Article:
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Some factors in the design of instructional television courses for college students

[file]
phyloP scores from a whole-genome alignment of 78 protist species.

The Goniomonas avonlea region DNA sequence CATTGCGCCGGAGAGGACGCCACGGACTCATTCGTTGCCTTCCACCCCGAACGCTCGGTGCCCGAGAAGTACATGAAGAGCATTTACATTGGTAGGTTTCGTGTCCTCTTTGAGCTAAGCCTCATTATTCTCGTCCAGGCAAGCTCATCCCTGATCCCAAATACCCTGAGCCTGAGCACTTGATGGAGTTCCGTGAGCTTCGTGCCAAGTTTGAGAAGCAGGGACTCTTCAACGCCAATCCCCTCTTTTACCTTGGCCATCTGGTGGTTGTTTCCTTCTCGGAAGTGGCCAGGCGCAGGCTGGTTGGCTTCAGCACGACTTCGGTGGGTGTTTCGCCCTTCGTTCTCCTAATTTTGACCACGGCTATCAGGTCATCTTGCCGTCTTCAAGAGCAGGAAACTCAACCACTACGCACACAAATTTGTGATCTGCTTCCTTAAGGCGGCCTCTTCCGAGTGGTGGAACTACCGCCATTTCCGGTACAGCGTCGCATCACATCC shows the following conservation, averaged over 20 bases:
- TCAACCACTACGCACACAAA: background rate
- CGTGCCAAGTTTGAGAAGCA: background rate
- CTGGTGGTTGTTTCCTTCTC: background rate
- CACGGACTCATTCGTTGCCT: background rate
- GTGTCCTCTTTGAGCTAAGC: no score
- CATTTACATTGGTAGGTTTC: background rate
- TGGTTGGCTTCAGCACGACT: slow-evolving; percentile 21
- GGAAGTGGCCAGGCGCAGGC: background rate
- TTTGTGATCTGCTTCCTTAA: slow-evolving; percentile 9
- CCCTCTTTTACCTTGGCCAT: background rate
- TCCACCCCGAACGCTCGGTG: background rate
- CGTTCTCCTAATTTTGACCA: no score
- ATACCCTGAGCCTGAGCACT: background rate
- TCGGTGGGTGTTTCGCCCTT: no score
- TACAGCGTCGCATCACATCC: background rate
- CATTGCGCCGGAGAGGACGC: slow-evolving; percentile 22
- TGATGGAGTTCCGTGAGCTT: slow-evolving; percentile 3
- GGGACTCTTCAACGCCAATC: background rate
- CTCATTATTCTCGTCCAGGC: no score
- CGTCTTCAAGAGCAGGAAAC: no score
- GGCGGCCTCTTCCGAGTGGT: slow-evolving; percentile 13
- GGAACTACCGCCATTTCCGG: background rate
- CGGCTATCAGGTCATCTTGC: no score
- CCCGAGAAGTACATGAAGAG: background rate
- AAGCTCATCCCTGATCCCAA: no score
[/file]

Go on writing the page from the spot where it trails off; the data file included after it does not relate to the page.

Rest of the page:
This study was conducted to gather information on college students' learning as a function of three independent variables which involve the integration of programmed learning principles with instructional, television lessons. Factorially varied were the presence or absence of an instructional television lesson; programmed questions requiring either multiple choice or constructed responses; and response instructions, specifying written or "thought" responses, no special instructions, and, a level representing absence of a programmed question-answer sequence. The participating subjects, approximately 400 junior college students enrolled in an introductory TV psychology course, were assigned at random to all conditions. The data from both the immediate and delayed objective achievement tests indicate that students learn just as much from a programmed learning cycle regardless of whether they are given instructions to respond by thinking or are given no instructions. They learn more when given either of these two conditions than when given instructions to respond in writing, and performance in all three conditions is far superior than when the programmed sequence is omitted. An instructional television lesson adds significantly to the gain in learning produced by a programmed learning cycle. Students perform just as well on a multiple choice achievement test when they are exposed to linear programmed, multiple choice questions as when they are exposed to linear programmed, constructive response questions.